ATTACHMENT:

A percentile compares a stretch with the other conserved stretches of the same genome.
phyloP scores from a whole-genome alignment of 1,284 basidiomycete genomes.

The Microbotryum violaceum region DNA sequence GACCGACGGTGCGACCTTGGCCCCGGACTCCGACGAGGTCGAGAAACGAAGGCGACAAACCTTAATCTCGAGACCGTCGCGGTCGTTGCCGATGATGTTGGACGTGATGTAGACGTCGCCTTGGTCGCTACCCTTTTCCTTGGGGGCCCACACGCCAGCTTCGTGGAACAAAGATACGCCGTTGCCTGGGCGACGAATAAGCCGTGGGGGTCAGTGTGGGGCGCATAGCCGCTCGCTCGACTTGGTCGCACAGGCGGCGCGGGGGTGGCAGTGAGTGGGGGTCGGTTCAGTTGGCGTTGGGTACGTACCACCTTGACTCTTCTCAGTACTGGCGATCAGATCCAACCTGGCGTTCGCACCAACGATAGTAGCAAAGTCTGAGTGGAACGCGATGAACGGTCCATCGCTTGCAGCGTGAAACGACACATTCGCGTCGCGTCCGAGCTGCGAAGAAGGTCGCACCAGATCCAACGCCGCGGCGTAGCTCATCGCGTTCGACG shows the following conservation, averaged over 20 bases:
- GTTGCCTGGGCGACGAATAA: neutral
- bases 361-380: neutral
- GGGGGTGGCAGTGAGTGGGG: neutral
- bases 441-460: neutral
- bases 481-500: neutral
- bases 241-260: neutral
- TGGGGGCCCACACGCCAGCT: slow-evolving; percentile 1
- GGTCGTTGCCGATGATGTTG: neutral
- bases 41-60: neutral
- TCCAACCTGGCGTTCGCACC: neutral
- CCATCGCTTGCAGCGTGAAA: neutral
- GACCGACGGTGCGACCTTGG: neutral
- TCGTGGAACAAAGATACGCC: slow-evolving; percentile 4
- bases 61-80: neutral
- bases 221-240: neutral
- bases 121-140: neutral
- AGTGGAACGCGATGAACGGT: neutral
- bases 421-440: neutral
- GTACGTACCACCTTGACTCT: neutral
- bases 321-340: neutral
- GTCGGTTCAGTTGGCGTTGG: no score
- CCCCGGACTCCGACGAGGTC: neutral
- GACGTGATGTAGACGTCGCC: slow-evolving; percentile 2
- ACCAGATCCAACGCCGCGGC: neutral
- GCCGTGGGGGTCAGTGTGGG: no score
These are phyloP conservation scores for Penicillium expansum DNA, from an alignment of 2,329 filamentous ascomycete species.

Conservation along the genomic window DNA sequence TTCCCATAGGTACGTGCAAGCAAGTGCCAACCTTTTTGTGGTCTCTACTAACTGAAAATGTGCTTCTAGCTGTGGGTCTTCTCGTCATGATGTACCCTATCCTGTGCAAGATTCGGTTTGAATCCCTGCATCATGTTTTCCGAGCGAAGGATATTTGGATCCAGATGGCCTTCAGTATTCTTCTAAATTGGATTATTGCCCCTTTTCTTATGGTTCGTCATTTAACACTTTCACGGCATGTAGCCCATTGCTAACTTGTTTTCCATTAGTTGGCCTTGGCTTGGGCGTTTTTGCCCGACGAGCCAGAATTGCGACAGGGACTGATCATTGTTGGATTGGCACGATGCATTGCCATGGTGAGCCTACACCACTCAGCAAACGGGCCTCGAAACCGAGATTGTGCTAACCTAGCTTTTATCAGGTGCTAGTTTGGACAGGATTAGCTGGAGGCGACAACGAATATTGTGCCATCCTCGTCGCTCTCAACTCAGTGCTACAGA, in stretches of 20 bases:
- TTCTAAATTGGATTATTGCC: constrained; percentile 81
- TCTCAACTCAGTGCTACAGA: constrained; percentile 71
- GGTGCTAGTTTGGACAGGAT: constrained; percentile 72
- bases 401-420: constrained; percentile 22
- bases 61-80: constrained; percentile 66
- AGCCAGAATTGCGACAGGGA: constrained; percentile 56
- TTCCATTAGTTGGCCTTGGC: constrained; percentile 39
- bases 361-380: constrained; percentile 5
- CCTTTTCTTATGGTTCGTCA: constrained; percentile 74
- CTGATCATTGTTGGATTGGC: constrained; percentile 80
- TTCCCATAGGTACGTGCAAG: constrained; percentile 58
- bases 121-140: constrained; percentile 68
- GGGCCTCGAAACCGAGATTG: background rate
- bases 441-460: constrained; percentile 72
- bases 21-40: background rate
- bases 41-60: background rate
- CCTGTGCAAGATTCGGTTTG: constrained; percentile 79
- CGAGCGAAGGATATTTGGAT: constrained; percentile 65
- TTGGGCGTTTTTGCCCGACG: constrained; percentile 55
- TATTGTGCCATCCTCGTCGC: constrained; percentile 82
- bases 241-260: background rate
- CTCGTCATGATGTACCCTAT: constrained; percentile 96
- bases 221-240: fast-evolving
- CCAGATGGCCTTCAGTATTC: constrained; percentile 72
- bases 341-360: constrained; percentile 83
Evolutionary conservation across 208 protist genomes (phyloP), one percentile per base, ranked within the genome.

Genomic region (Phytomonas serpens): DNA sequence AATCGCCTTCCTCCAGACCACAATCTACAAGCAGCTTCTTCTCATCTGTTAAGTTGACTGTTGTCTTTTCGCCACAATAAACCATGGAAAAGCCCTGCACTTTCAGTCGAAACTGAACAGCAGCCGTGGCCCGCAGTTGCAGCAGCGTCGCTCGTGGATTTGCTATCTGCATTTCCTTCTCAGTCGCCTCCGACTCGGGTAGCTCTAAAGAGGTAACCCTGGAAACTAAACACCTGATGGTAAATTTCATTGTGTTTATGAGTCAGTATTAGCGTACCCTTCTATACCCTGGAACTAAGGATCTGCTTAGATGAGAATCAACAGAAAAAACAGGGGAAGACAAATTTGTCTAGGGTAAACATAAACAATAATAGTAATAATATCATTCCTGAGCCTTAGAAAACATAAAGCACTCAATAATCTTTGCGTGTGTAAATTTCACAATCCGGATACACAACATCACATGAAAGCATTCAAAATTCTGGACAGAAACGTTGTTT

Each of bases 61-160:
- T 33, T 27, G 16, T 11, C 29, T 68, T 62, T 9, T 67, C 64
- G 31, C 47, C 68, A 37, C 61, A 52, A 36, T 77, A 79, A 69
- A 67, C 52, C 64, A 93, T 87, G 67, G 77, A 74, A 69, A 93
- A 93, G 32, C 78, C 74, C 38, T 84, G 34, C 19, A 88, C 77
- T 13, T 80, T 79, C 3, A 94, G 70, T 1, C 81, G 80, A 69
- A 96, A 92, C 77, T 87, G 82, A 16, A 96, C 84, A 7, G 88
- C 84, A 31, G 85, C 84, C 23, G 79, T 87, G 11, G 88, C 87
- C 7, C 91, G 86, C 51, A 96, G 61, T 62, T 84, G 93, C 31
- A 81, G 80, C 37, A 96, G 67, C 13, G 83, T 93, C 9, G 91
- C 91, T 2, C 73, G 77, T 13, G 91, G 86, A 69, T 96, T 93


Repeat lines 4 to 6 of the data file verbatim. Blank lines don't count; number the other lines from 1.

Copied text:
- GTTGCCTGGGCGACGAATAA: neutral
- bases 361-380: neutral
- GGGGGTGGCAGTGAGTGGGG: neutral